• Collared dress shirt: Just like black-tie attire, you need to rock up to the wedding in a collared dress shirt. Feel free to experiment with pastel colors for summer and plaid patterns for a different effect but steer clear of tees and polos. 

Things to avoid: 

  • Mixing and matching suits: For formal wedding attire, you should wear matching suit jackets and pants. The only exception here is if you want to wear a different colored or patterned vest.
  • Casual shoes: Dress shoes are an absolute must for formal wedding attire. 

Cocktail Wedding Attire

If you’ve been invited to a wedding and the invitation states cocktail wedding attire, you can dress down a little and sport more of a chic look. It’s still a wedding, so you don’t want to completely dress down.  What you should wear: 

  • A suit: A tux isn’t required because it’s semi-formal attire but you should definitely still wear a suit. For cocktail attire, we suggest wearing sports jackets, navy blazers and during the summer months, it’s okay to go with lighter colored jackets. 
  • Accessories and gadgets: Oh, that’s right, it’s time to whip out the gadgets and accessories. Feel free to show off your rosewood beads, lapel pins, flamboyant pocket square and sophisticated watch. 

What not to wear: 

  • Jeans: Depending on how lenient the bride and groom are with their Cocktail Wedding dress code could mean that jeans are ruled out. Usually, jeans are not considered cocktail dress and should be saved for more casual events.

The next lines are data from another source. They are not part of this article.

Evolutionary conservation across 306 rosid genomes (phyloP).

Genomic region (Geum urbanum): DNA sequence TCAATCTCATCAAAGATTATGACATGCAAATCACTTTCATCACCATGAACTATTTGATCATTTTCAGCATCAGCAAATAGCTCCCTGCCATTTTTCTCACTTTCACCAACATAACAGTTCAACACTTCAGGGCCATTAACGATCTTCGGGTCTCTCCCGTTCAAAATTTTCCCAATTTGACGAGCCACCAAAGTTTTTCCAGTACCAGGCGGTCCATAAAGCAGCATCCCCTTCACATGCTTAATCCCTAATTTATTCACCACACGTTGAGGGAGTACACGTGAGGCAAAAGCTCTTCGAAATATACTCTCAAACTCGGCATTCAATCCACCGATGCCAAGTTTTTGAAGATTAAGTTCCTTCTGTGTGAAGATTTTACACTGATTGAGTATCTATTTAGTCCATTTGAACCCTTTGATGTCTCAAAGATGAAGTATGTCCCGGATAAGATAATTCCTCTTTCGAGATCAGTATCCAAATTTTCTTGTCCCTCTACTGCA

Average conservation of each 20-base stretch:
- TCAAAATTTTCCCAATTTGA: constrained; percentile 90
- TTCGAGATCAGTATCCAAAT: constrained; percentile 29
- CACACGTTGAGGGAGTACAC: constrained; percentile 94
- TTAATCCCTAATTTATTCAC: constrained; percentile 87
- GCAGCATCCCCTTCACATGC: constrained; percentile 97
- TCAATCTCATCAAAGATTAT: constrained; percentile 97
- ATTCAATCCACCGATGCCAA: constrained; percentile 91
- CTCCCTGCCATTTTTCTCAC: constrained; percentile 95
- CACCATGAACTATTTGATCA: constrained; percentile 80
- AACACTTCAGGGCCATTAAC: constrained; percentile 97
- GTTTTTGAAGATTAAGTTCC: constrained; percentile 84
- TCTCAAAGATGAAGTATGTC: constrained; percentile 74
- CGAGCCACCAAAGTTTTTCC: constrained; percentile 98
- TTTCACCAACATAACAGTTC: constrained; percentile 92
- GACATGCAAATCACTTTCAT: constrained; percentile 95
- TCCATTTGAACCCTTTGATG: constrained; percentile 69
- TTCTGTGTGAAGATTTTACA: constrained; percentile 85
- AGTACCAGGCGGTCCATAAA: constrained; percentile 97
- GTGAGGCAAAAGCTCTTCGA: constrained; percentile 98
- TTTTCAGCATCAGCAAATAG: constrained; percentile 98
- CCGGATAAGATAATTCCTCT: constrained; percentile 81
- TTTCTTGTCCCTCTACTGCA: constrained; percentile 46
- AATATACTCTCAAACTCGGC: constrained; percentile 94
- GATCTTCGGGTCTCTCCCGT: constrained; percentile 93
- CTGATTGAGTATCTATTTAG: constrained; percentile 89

• Black-tie attire: That rules out wearing a tuxedo; a suit will work here and there’s no need to be overly fancy. 

Casual Wedding Attire for Men

The name pretty much gives it away, casual wedding attire for men means that dressing down is acceptable. However, as a sophisticated gentleman, there are still certain limits that you should be mindful of when attending a wedding with a casual dress code.  Here’s what casual clothing you should wear: 

  • Smart pants: They don’t have to be super dressy pants but it doesn’t hurt to wear chinos, slacks or suit pants. If the weather is a little warmer out, don’t be afraid to go with linen trousers. 
  • A splash of color: Feel free to ramp up your outfit by adding pops of color, especially in the spring and summer months. 
  • Patterned shirts: shirts with patterns like check, plaid and stripes should be rocked for a casual wedding. The addition of a shirt with a pattern can make or break an outfit. 

What not to wear: 

  • Tees: The dress code might be casual but a tee is completely out of the equation. Go for a polo shirt or in a warmer climate, go for a loose-fitting cotton shirt.
  • Neckties: There’s no need to wear a necktie unless specifically told to wear one by the groom. Keeping it casual means you can go open-collar and in warmer climates, you’ll most likely want to keep your collar as open as possible. 
  • Flip-flops and sandals: If it’s a wedding on the beach, you can probably get away with flip-flops and sandals but if not, stick to Oxfords, Derbys, double monk strap shoes or loafers.